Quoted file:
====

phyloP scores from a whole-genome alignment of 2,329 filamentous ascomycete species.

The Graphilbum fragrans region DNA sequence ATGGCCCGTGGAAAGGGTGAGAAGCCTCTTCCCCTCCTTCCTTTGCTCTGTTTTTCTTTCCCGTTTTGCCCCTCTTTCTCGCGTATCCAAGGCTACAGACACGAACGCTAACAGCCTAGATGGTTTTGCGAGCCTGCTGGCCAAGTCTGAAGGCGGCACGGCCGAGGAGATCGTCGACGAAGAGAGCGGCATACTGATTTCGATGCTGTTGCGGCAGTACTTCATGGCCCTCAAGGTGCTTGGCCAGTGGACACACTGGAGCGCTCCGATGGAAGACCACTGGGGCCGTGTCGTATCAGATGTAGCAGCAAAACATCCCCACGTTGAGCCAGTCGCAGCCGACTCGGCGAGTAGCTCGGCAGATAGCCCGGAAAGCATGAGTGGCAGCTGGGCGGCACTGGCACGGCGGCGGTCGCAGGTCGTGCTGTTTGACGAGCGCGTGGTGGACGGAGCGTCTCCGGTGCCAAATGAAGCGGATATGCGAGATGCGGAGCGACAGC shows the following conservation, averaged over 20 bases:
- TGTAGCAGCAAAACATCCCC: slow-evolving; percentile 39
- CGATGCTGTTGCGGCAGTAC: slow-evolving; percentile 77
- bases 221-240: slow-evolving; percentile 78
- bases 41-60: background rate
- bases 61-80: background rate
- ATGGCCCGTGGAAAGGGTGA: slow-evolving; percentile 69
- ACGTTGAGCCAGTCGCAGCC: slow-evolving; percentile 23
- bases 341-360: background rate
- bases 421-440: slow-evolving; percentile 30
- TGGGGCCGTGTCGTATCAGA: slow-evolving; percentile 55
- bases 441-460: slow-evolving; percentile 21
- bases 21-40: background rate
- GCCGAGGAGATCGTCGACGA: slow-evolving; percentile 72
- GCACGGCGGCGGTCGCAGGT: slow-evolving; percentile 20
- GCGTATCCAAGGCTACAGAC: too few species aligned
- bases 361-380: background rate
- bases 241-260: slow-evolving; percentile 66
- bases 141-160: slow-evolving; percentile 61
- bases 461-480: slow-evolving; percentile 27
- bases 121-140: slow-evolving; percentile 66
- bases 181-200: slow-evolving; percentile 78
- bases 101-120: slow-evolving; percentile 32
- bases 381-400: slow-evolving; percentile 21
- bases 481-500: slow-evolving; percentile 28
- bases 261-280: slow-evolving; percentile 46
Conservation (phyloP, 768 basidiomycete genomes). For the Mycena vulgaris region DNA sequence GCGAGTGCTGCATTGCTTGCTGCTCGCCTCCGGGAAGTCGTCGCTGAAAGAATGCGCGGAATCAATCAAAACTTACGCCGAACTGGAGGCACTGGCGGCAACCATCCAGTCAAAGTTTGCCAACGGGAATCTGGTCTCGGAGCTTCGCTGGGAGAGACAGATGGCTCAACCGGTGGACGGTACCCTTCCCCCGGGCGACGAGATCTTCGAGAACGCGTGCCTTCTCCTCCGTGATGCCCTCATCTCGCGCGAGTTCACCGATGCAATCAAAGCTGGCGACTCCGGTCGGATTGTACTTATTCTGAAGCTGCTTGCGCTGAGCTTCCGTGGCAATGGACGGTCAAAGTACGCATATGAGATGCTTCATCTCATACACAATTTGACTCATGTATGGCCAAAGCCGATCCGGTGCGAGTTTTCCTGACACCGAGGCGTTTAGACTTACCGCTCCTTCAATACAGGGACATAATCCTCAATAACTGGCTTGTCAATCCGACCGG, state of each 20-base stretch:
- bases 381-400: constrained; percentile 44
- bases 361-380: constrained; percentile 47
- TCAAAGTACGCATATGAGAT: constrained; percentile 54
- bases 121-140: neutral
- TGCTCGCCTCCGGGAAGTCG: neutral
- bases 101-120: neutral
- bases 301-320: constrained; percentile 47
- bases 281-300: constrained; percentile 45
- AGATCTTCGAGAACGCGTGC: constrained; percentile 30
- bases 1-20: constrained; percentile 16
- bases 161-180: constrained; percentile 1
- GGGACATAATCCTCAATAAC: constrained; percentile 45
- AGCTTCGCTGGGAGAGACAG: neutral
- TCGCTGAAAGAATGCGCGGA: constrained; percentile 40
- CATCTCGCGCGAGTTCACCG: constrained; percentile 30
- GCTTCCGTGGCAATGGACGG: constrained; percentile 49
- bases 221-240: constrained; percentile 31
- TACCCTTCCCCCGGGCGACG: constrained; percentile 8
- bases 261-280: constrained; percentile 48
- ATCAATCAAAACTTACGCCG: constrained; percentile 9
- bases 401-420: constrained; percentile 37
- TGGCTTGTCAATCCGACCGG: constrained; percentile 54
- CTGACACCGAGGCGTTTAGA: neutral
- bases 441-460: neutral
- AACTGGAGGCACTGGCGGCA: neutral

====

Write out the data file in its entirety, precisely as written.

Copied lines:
phyloP scores from a whole-genome alignment of 2,329 filamentous ascomycete species.

The Graphilbum fragrans region DNA sequence ATGGCCCGTGGAAAGGGTGAGAAGCCTCTTCCCCTCCTTCCTTTGCTCTGTTTTTCTTTCCCGTTTTGCCCCTCTTTCTCGCGTATCCAAGGCTACAGACACGAACGCTAACAGCCTAGATGGTTTTGCGAGCCTGCTGGCCAAGTCTGAAGGCGGCACGGCCGAGGAGATCGTCGACGAAGAGAGCGGCATACTGATTTCGATGCTGTTGCGGCAGTACTTCATGGCCCTCAAGGTGCTTGGCCAGTGGACACACTGGAGCGCTCCGATGGAAGACCACTGGGGCCGTGTCGTATCAGATGTAGCAGCAAAACATCCCCACGTTGAGCCAGTCGCAGCCGACTCGGCGAGTAGCTCGGCAGATAGCCCGGAAAGCATGAGTGGCAGCTGGGCGGCACTGGCACGGCGGCGGTCGCAGGTCGTGCTGTTTGACGAGCGCGTGGTGGACGGAGCGTCTCCGGTGCCAAATGAAGCGGATATGCGAGATGCGGAGCGACAGC shows the following conservation, averaged over 20 bases:
- TGTAGCAGCAAAACATCCCC: slow-evolving; percentile 39
- CGATGCTGTTGCGGCAGTAC: slow-evolving; percentile 77
- bases 221-240: slow-evolving; percentile 78
- bases 41-60: background rate
- bases 61-80: background rate
- ATGGCCCGTGGAAAGGGTGA: slow-evolving; percentile 69
- ACGTTGAGCCAGTCGCAGCC: slow-evolving; percentile 23
- bases 341-360: background rate
- bases 421-440: slow-evolving; percentile 30
- TGGGGCCGTGTCGTATCAGA: slow-evolving; percentile 55
- bases 441-460: slow-evolving; percentile 21
- bases 21-40: background rate
- GCCGAGGAGATCGTCGACGA: slow-evolving; percentile 72
- GCACGGCGGCGGTCGCAGGT: slow-evolving; percentile 20
- GCGTATCCAAGGCTACAGAC: too few species aligned
- bases 361-380: background rate
- bases 241-260: slow-evolving; percentile 66
- bases 141-160: slow-evolving; percentile 61
- bases 461-480: slow-evolving; percentile 27
- bases 121-140: slow-evolving; percentile 66
- bases 181-200: slow-evolving; percentile 78
- bases 101-120: slow-evolving; percentile 32
- bases 381-400: slow-evolving; percentile 21
- bases 481-500: slow-evolving; percentile 28
- bases 261-280: slow-evolving; percentile 46
Conservation (phyloP, 768 basidiomycete genomes). For the Mycena vulgaris region DNA sequence GCGAGTGCTGCATTGCTTGCTGCTCGCCTCCGGGAAGTCGTCGCTGAAAGAATGCGCGGAATCAATCAAAACTTACGCCGAACTGGAGGCACTGGCGGCAACCATCCAGTCAAAGTTTGCCAACGGGAATCTGGTCTCGGAGCTTCGCTGGGAGAGACAGATGGCTCAACCGGTGGACGGTACCCTTCCCCCGGGCGACGAGATCTTCGAGAACGCGTGCCTTCTCCTCCGTGATGCCCTCATCTCGCGCGAGTTCACCGATGCAATCAAAGCTGGCGACTCCGGTCGGATTGTACTTATTCTGAAGCTGCTTGCGCTGAGCTTCCGTGGCAATGGACGGTCAAAGTACGCATATGAGATGCTTCATCTCATACACAATTTGACTCATGTATGGCCAAAGCCGATCCGGTGCGAGTTTTCCTGACACCGAGGCGTTTAGACTTACCGCTCCTTCAATACAGGGACATAATCCTCAATAACTGGCTTGTCAATCCGACCGG, state of each 20-base stretch:
- bases 381-400: constrained; percentile 44
- bases 361-380: constrained; percentile 47
- TCAAAGTACGCATATGAGAT: constrained; percentile 54
- bases 121-140: neutral
- TGCTCGCCTCCGGGAAGTCG: neutral
- bases 101-120: neutral
- bases 301-320: constrained; percentile 47
- bases 281-300: constrained; percentile 45
- AGATCTTCGAGAACGCGTGC: constrained; percentile 30
- bases 1-20: constrained; percentile 16
- bases 161-180: constrained; percentile 1
- GGGACATAATCCTCAATAAC: constrained; percentile 45
- AGCTTCGCTGGGAGAGACAG: neutral
- TCGCTGAAAGAATGCGCGGA: constrained; percentile 40
- CATCTCGCGCGAGTTCACCG: constrained; percentile 30
- GCTTCCGTGGCAATGGACGG: constrained; percentile 49
- bases 221-240: constrained; percentile 31
- TACCCTTCCCCCGGGCGACG: constrained; percentile 8
- bases 261-280: constrained; percentile 48
- ATCAATCAAAACTTACGCCG: constrained; percentile 9
- bases 401-420: constrained; percentile 37
- TGGCTTGTCAATCCGACCGG: constrained; percentile 54
- CTGACACCGAGGCGTTTAGA: neutral
- bases 441-460: neutral
- AACTGGAGGCACTGGCGGCA: neutral